We’ve Got a New Attitude

Those of you who have been following our blog and our work know that we have been having a makeover during the past few months. It started with a new visual identity – how our site, our cards, our Twitter, LinkedIn and other contact points look to the outside world. Our partners at 21st Floor Designs gave us a hand with that. And that’s not all. The two of us have a new look, too. Thanks to our friend and former colleague Timothy Richard, you’re seeing different images of the Panoptika partners than before. What surprised us most is how much a new look has re-energized us. We have lots of transformational tools and during the planning process, we turned them on ourselves. We can help you use games, tools and techniques to improve your business, too.

One upcoming (pardon the pun) engagement where we’ll be doing that is the Engage 2014 Innovation and Commercialization conference. We’ll be running an active and interactive workshop to help you understand who your real customer is, and to figure out how they engage (there’s that word again!) with your product or service. Join us and explore new ways to describe your product in a way that customers, colleagues, or investors will understand and appreciate. Learn how to set goals and figure out the road to get there. If you’re an entrepreneur looking for practical skills to take you to the next step, meet us in Halifax and Engage!

Full of great ideas,

Megann and Steve

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Build a Community and Grow your Confidence

Are you a product manager who’s experienced conflict, confusion, or even a lack of confidence that you’re going in the right direction? Do you have the title, but you’re not sure what a product manager does (and everyone at your company wants to badge you with a different job description)? These are not uncommon problems. As we’ve been continuing our “repatriation” to the east coast, we’ve made some discoveries in our growing network. One of these is watching how the confidence of individual players grows, as they build their community or ecosystem. It’s like they are learning their habitat, trying what works, and finding out whose ideas and input they can, and should, trust. We’ve seen tremendous momentum in the east coast startup movement, and if these startups are going to become stayups, we need to continue the community-building at the next level.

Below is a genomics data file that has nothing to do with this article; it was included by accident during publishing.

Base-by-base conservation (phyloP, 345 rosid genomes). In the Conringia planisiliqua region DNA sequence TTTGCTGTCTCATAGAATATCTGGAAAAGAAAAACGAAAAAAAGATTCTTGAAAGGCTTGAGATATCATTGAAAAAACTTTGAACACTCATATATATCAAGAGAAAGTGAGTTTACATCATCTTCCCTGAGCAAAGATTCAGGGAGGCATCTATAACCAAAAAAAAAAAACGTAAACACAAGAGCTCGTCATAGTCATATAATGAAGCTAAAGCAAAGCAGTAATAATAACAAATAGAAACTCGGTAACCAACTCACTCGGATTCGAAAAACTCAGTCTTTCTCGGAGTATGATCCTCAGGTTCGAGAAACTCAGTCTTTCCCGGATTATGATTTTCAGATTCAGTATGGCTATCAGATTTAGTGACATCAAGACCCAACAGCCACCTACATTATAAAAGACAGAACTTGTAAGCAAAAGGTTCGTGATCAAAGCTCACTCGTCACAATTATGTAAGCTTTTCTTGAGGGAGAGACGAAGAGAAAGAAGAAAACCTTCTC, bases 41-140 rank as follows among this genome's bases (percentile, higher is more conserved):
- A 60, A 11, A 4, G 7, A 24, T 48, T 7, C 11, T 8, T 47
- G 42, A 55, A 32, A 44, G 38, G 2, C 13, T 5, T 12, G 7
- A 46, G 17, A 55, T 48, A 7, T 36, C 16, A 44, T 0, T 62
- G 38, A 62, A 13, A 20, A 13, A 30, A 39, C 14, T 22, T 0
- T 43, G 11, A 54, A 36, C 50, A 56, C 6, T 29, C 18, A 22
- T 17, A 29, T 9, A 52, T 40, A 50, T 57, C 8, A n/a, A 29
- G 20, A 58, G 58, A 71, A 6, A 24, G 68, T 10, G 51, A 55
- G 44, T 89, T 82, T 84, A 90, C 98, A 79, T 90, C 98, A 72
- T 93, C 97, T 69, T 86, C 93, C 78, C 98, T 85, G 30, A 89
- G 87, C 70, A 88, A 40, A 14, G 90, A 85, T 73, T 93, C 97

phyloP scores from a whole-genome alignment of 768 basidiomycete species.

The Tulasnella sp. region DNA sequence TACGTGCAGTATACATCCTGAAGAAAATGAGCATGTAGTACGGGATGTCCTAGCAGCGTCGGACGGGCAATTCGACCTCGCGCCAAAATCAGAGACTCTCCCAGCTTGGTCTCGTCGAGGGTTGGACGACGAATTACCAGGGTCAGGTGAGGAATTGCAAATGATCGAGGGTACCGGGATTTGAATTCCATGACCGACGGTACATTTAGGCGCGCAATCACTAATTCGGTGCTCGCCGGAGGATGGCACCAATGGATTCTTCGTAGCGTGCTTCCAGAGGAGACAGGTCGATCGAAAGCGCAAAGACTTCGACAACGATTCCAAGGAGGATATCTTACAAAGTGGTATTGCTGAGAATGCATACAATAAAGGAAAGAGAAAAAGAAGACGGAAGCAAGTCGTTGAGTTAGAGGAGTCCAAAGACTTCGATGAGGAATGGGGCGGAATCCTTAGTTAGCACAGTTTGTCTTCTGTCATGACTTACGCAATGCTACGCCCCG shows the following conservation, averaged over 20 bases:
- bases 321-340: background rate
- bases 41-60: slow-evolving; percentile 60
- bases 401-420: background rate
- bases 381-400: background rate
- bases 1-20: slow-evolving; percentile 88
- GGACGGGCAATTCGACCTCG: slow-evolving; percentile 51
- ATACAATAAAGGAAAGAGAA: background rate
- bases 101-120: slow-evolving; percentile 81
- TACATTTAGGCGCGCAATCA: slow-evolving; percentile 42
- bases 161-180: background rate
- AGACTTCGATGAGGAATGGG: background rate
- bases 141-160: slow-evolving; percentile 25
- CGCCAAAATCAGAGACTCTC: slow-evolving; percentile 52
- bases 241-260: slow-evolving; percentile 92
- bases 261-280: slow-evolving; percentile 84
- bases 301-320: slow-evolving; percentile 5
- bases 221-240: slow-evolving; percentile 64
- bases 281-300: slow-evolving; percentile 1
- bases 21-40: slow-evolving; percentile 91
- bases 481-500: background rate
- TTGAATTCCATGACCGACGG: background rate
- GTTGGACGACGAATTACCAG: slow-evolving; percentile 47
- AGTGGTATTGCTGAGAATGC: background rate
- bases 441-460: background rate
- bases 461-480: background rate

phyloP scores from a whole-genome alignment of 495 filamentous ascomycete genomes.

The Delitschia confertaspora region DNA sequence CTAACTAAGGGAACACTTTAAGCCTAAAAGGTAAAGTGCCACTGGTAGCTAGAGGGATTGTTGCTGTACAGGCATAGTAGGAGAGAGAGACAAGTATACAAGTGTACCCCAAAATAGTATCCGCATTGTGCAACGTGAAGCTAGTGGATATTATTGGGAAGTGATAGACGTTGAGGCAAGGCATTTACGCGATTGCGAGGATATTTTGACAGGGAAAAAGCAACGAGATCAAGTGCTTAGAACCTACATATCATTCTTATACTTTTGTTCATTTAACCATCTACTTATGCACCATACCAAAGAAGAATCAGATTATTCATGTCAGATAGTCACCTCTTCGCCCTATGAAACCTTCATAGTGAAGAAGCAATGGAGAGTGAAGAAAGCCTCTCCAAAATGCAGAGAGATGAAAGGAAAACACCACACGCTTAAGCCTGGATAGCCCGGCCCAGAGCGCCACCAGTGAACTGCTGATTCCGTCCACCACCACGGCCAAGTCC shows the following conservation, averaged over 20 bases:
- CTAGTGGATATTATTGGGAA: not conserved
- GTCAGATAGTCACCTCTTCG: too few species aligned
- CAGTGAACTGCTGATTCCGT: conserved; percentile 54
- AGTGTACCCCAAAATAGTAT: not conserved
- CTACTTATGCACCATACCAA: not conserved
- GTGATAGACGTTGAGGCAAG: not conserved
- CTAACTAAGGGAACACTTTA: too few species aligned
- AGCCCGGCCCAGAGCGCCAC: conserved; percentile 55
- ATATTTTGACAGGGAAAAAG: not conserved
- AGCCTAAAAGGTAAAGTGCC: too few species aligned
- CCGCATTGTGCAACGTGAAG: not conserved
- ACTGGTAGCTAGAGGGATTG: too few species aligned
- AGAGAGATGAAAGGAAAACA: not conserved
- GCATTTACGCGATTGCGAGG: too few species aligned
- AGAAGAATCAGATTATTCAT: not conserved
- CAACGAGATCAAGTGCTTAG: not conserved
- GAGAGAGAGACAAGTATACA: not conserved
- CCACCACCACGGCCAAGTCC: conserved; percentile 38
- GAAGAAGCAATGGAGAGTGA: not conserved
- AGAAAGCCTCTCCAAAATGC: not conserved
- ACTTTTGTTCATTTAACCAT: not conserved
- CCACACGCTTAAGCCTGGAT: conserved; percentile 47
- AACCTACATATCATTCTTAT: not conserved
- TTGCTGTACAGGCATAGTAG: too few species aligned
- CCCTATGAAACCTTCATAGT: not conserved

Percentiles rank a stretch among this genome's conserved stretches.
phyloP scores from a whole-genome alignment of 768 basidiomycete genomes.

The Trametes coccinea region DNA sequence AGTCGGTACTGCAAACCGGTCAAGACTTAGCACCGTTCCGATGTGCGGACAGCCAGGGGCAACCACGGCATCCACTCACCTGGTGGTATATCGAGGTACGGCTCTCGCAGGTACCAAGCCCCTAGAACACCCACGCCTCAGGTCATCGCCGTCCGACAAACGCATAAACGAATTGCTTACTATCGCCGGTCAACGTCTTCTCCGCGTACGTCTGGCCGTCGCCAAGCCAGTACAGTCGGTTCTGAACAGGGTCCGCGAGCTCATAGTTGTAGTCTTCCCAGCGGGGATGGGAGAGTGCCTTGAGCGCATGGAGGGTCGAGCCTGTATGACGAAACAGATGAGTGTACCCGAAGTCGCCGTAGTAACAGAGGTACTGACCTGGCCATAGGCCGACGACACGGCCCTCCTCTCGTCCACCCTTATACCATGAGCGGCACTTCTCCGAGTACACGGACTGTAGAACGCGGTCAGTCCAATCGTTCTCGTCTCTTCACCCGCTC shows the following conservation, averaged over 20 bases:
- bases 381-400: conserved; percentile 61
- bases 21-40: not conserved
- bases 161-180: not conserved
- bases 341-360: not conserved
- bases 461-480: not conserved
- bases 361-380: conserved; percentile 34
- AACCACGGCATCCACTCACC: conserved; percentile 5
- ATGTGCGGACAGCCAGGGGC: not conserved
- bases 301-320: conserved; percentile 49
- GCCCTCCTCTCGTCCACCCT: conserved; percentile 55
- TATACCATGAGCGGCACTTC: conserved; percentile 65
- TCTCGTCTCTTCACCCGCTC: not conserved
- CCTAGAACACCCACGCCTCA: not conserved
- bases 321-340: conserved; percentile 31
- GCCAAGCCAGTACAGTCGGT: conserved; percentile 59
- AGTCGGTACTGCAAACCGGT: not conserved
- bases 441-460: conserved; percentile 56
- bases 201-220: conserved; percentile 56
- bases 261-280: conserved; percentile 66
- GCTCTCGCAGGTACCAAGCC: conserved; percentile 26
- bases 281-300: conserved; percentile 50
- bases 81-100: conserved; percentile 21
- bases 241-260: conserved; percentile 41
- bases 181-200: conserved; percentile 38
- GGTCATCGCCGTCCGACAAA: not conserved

Our work has always been about helping people or organizations to get a better understanding of customers, and how those customers interact with their products. This means that product managers are often our clients, and just as frequently, our friends. Depending on the location, the product management community may be very well developed and interconnected, or it may barely exist. But our observation is that once the community begins to take shape, product managers become a lot more confident. They reach a point where:

  • They’re ready to take a stand for what their definition of product management is
  • They know where to find other product managers whose learning and solutions are relevant to their context
  • The solutions they recommend are well-grounded in evidence, from a customer-centric perspective
  • Their skills at customer discovery, user experience management, and advocacy on behalf of the client are continuously improving.